In Afghanistan, the security challenge
The deadly suicide bombing by the Islamic State (IS)-Khorasan at a Shia mosque at Kunduz last week has highlighted the deteriorating security situation across Afghanistan in the wake of the Taliban takeover nearly two months ago. At least 100 people reportedly died in the latest attack by the IS-affiliate, which has emerged the leading security challenge for the Taliban, which itself is perceived as a threat to regional security. The Taliban doesn’t have a firm grip on power across Afghanistan and any further deterioration of the situation will only lead to the emergence of more challengers to the group. The security situation has taken a turn for the worse at a time when Afghanistan is grappling with a humanitarian crisis, including shortages of food, medicines and essential goods.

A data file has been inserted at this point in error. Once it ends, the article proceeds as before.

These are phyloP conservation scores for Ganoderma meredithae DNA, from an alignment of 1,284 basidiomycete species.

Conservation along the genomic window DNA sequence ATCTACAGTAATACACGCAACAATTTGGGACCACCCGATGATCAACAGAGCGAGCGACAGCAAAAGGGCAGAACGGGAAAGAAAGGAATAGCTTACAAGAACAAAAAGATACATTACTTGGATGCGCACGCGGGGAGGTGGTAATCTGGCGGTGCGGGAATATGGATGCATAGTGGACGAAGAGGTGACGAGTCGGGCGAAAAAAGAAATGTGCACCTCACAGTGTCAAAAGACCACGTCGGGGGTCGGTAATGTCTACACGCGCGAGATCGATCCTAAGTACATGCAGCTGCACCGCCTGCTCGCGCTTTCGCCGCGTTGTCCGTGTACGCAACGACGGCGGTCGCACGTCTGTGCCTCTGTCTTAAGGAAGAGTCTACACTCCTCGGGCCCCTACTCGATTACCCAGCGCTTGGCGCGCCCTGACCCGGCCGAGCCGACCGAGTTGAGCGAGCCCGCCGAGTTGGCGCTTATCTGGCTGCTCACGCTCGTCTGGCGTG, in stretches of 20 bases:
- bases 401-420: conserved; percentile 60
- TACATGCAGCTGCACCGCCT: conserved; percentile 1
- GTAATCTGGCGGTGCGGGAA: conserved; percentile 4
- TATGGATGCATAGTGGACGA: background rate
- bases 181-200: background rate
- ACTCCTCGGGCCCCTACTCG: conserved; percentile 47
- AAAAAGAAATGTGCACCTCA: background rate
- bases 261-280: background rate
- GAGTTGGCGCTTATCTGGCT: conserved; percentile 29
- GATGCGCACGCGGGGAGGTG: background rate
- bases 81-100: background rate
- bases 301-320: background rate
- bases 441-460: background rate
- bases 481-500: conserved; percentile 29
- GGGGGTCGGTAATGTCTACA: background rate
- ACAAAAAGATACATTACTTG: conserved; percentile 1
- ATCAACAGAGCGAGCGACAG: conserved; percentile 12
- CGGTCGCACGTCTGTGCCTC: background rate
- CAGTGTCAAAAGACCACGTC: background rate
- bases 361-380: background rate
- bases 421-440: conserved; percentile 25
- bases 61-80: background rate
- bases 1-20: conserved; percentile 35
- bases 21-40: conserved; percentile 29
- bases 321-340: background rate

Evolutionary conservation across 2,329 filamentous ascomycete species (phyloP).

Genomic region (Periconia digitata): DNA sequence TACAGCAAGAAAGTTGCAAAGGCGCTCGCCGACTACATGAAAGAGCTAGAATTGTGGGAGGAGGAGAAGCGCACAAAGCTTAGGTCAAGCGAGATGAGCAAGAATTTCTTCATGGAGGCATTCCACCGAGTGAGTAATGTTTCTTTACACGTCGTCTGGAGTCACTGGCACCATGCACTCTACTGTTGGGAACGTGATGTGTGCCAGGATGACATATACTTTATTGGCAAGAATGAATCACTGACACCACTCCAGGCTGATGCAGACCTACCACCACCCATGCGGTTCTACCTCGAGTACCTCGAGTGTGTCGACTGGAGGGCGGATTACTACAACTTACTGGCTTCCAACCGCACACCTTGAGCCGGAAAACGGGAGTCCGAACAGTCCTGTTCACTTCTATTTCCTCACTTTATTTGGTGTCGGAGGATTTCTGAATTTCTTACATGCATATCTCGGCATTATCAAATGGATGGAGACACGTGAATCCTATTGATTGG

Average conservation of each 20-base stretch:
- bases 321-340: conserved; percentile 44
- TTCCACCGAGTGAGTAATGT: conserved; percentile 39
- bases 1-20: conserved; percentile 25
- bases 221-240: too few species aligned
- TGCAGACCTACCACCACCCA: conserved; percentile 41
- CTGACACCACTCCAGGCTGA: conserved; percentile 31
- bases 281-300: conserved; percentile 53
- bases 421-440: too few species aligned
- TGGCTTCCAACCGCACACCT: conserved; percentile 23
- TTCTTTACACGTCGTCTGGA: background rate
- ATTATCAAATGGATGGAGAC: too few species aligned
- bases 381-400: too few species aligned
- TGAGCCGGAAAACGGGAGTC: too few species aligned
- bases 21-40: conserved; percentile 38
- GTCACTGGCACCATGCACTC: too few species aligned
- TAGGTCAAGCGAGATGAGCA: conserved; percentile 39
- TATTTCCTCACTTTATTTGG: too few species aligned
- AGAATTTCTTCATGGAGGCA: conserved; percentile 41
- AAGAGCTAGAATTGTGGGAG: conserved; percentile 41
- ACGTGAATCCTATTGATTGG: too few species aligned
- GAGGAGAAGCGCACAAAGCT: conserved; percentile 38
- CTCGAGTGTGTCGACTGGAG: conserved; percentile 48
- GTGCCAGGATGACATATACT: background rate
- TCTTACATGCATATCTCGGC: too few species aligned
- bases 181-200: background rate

The challenge for the world community is ensuring that humanitarian aid can be delivered directly to the Afghans, while keeping up the pressure on the Taliban to deliver on commitments regarding counterterrorism and an inclusive government. So far, the Taliban leadership has given no indication whatsoever that it will make good on these commitments, and the world community cannot afford any compromises. Even United Nations secretary-general Antonio Guterres has criticised the Taliban for its broken promises to Afghan women and children while urging the international community to donate more money to stave off the economic collapse of Afghanistan. An Afghanistan that continues to be home to thousands of fighters from al-Qaeda, Lashkar-e-Taiba and Islamic State will continue to be a reason for sleepless nights for policymakers across the region.